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Attacks/Breaches

3/19/2020
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TA505 Targets HR Departments with Poisoned CVs

Infamous cybercrime organization spotted in attacks that employ legitimate software -- and Google Drive.

A newly discovered attack campaign by the notoriously prolific TA505 cybercrime organization now is targeting businesses in Germany via their human resources executives.

Researchers at Prevailion, a security monitoring firm, today detailed the cybercrime group's latest campaign, a business email compromise–style phishing email with Trojanized curriculum vitae files. Once the rigged file is open, the attackers deploy commercial tools to mask their movements, including the NetSupport Manager remote control administration software for intel-gathering and data theft, Google Drive for hosting their hacking tools, and the GPG encryption tool as a ransomware weapon. According to Prevailion, the attack campaign has been operating since at least April 2018.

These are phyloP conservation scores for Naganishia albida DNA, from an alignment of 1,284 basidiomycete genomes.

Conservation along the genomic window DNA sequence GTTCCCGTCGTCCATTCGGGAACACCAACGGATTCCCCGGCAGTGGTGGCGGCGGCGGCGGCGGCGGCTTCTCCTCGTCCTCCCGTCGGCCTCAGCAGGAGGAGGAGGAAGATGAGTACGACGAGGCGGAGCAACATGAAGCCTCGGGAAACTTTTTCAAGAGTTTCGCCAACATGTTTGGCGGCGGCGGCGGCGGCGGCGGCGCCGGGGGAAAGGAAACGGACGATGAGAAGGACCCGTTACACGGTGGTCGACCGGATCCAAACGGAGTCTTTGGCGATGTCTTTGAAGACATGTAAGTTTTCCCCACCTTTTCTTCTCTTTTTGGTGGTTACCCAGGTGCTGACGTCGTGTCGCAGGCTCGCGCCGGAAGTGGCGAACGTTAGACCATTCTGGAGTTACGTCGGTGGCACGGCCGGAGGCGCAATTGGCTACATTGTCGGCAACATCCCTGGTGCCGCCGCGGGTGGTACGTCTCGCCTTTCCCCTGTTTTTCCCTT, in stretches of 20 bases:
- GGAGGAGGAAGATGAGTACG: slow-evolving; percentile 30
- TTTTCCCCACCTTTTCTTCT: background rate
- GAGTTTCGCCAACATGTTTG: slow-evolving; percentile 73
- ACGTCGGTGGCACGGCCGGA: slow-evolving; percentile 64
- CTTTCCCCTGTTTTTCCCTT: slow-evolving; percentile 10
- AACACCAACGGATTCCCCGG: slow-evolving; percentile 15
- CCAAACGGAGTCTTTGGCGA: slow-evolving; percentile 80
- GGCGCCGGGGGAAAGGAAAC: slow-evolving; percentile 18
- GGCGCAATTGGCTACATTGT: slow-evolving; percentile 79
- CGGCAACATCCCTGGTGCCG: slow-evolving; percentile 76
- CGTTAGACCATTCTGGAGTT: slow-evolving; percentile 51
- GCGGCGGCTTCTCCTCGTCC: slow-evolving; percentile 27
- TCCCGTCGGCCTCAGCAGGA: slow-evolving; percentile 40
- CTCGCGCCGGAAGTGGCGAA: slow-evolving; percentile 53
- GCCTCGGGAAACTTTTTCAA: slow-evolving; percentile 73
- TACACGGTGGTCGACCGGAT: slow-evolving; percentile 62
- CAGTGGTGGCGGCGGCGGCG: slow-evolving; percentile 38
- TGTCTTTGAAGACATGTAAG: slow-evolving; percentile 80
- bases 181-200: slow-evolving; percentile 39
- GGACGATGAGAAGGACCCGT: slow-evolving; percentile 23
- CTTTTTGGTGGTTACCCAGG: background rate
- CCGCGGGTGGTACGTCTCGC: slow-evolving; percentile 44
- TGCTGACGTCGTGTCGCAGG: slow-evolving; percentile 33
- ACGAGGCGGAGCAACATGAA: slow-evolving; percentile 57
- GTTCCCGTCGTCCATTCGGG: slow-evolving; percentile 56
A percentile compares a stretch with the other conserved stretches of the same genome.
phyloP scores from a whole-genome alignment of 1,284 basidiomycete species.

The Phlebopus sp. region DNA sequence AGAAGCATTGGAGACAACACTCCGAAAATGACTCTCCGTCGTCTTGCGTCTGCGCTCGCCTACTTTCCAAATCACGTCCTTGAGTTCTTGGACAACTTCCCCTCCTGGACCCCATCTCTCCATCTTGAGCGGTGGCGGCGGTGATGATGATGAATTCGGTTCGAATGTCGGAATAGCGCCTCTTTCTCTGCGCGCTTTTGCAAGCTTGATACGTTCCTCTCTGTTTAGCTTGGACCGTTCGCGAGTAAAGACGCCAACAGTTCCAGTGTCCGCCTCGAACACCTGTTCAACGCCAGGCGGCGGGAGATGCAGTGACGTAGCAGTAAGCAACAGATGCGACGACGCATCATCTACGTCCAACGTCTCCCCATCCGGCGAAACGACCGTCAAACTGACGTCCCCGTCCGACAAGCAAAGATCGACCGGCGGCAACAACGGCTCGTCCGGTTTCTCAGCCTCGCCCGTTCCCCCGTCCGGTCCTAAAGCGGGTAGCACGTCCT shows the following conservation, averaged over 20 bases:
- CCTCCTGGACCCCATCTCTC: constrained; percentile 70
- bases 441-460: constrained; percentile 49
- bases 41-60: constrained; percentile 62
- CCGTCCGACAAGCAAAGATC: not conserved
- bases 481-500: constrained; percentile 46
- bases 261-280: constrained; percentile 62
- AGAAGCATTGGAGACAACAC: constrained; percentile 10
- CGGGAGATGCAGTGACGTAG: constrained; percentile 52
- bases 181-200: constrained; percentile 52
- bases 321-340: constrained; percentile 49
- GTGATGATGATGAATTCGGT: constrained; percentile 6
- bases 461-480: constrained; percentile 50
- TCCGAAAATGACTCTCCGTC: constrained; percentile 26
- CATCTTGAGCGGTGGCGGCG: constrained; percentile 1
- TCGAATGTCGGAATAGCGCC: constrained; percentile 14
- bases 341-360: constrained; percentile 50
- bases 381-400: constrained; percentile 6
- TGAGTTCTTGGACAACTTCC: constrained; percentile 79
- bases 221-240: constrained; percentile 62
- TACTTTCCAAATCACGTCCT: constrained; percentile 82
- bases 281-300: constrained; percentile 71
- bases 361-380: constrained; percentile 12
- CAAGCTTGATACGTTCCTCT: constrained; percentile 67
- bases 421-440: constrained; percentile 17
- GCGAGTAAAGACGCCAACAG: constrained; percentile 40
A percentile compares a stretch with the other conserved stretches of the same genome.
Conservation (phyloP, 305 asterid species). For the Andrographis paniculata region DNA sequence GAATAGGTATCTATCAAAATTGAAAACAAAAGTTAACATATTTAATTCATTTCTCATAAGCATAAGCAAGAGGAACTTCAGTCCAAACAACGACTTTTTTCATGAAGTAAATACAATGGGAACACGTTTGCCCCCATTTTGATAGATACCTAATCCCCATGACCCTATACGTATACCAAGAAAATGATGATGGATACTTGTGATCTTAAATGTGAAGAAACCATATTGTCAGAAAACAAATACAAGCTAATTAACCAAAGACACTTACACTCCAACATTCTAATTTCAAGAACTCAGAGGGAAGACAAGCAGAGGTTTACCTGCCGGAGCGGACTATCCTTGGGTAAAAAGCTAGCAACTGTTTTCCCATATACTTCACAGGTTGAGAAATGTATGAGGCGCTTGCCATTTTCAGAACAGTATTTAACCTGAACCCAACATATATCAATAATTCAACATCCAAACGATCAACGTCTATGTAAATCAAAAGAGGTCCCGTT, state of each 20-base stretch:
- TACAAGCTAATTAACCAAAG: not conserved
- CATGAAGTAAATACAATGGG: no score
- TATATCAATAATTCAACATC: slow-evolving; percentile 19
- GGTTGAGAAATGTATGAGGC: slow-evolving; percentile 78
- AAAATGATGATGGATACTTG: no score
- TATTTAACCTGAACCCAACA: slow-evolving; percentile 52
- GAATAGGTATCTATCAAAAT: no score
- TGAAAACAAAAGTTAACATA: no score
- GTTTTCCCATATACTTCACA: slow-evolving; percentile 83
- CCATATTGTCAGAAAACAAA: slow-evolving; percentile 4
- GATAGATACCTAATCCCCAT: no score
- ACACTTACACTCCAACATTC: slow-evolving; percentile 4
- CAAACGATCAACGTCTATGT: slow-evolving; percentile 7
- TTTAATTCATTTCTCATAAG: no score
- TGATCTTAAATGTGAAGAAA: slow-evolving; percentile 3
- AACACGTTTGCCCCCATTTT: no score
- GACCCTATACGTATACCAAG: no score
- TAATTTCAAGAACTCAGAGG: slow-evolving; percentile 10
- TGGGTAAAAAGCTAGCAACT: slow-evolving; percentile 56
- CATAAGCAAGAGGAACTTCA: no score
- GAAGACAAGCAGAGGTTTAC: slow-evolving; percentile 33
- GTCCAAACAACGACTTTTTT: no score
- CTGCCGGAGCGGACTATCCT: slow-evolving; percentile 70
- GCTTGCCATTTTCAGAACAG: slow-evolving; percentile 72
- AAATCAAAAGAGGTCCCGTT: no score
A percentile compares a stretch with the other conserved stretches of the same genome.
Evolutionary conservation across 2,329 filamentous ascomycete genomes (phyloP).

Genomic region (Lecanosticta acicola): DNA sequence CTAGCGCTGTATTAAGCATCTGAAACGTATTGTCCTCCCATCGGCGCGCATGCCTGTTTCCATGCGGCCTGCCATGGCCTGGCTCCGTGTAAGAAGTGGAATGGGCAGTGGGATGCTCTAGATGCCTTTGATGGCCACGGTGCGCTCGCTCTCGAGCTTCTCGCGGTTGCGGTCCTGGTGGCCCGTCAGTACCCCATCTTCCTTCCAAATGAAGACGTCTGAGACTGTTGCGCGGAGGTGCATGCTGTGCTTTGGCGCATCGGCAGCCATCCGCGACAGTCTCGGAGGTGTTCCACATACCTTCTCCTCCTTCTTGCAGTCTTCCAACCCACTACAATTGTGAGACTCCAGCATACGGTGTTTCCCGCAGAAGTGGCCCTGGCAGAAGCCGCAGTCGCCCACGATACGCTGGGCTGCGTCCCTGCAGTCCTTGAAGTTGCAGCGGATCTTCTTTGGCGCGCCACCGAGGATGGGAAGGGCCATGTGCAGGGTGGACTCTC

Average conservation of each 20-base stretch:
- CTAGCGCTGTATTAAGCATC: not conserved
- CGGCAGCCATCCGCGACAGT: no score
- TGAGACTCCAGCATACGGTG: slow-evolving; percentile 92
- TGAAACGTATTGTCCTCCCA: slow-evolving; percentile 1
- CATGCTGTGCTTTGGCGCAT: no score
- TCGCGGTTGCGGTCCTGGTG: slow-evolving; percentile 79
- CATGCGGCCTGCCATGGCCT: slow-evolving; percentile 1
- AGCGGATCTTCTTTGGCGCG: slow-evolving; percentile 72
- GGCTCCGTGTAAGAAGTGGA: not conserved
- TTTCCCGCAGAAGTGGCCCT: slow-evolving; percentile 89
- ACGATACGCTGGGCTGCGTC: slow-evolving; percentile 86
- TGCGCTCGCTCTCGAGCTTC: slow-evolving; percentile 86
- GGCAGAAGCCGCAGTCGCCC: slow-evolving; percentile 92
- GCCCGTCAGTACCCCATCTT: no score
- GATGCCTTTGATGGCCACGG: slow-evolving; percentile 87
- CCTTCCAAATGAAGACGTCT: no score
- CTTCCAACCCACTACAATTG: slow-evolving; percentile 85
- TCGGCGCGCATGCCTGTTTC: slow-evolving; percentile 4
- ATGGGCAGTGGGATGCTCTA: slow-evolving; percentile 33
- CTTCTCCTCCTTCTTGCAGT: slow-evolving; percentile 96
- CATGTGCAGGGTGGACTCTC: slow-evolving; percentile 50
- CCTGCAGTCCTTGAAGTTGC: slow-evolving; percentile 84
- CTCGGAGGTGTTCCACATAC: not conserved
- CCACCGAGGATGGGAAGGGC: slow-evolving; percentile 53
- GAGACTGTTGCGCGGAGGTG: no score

The attackers use malicious PowerShell scripts that steal login credentials from browsers and Outlook and grab payment card data. In one wave of attacks, the TA505 used GPG to encrypt the victim's files and hold them for ransom. In a second wave of attacks, the group raised the bar a bit, using NetSupport to steal files, screen captures, and voice recordings — hiding the remote access Trojan in plain sight on a Google Drive account operated by the attacker.